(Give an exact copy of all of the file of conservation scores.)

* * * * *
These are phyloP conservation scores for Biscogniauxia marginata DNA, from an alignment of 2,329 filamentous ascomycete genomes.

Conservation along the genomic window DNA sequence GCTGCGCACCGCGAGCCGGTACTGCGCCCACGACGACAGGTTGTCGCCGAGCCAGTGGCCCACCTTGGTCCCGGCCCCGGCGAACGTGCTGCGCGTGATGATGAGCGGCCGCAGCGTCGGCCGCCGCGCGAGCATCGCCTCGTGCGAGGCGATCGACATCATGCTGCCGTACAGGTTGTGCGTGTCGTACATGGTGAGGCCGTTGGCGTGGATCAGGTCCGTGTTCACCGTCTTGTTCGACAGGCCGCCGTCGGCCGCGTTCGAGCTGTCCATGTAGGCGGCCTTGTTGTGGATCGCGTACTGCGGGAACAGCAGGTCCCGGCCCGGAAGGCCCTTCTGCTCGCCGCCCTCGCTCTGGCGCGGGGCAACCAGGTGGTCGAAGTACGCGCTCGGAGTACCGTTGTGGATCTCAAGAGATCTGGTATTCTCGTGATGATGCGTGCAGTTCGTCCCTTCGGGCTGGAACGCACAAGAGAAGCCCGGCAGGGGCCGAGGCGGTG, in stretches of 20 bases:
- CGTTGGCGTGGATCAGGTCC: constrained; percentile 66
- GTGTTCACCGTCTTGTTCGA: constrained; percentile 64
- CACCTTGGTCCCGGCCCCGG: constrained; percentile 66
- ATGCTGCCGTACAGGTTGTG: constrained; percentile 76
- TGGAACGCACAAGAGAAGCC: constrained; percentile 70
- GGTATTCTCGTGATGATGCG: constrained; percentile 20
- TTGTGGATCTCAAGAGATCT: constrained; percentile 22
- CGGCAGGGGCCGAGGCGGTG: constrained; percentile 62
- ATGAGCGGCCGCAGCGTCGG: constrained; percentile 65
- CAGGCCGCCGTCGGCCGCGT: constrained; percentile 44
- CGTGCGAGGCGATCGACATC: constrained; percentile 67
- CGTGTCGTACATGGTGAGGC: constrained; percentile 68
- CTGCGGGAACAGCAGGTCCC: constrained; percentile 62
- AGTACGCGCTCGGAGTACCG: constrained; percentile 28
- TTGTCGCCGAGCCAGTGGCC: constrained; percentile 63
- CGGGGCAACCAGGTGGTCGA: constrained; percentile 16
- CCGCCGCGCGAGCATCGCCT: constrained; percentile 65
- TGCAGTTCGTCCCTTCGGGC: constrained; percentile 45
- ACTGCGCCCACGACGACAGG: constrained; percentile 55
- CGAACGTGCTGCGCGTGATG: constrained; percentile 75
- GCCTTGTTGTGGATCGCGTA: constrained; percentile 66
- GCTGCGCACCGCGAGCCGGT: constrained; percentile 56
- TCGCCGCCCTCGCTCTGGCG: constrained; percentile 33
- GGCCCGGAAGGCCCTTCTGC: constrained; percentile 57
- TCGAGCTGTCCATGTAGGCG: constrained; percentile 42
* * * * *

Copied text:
These are phyloP conservation scores for Biscogniauxia marginata DNA, from an alignment of 2,329 filamentous ascomycete genomes.

Conservation along the genomic window DNA sequence GCTGCGCACCGCGAGCCGGTACTGCGCCCACGACGACAGGTTGTCGCCGAGCCAGTGGCCCACCTTGGTCCCGGCCCCGGCGAACGTGCTGCGCGTGATGATGAGCGGCCGCAGCGTCGGCCGCCGCGCGAGCATCGCCTCGTGCGAGGCGATCGACATCATGCTGCCGTACAGGTTGTGCGTGTCGTACATGGTGAGGCCGTTGGCGTGGATCAGGTCCGTGTTCACCGTCTTGTTCGACAGGCCGCCGTCGGCCGCGTTCGAGCTGTCCATGTAGGCGGCCTTGTTGTGGATCGCGTACTGCGGGAACAGCAGGTCCCGGCCCGGAAGGCCCTTCTGCTCGCCGCCCTCGCTCTGGCGCGGGGCAACCAGGTGGTCGAAGTACGCGCTCGGAGTACCGTTGTGGATCTCAAGAGATCTGGTATTCTCGTGATGATGCGTGCAGTTCGTCCCTTCGGGCTGGAACGCACAAGAGAAGCCCGGCAGGGGCCGAGGCGGTG, in stretches of 20 bases:
- CGTTGGCGTGGATCAGGTCC: constrained; percentile 66
- GTGTTCACCGTCTTGTTCGA: constrained; percentile 64
- CACCTTGGTCCCGGCCCCGG: constrained; percentile 66
- ATGCTGCCGTACAGGTTGTG: constrained; percentile 76
- TGGAACGCACAAGAGAAGCC: constrained; percentile 70
- GGTATTCTCGTGATGATGCG: constrained; percentile 20
- TTGTGGATCTCAAGAGATCT: constrained; percentile 22
- CGGCAGGGGCCGAGGCGGTG: constrained; percentile 62
- ATGAGCGGCCGCAGCGTCGG: constrained; percentile 65
- CAGGCCGCCGTCGGCCGCGT: constrained; percentile 44
- CGTGCGAGGCGATCGACATC: constrained; percentile 67
- CGTGTCGTACATGGTGAGGC: constrained; percentile 68
- CTGCGGGAACAGCAGGTCCC: constrained; percentile 62
- AGTACGCGCTCGGAGTACCG: constrained; percentile 28
- TTGTCGCCGAGCCAGTGGCC: constrained; percentile 63
- CGGGGCAACCAGGTGGTCGA: constrained; percentile 16
- CCGCCGCGCGAGCATCGCCT: constrained; percentile 65
- TGCAGTTCGTCCCTTCGGGC: constrained; percentile 45
- ACTGCGCCCACGACGACAGG: constrained; percentile 55
- CGAACGTGCTGCGCGTGATG: constrained; percentile 75
- GCCTTGTTGTGGATCGCGTA: constrained; percentile 66
- GCTGCGCACCGCGAGCCGGT: constrained; percentile 56
- TCGCCGCCCTCGCTCTGGCG: constrained; percentile 33
- GGCCCGGAAGGCCCTTCTGC: constrained; percentile 57
- TCGAGCTGTCCATGTAGGCG: constrained; percentile 42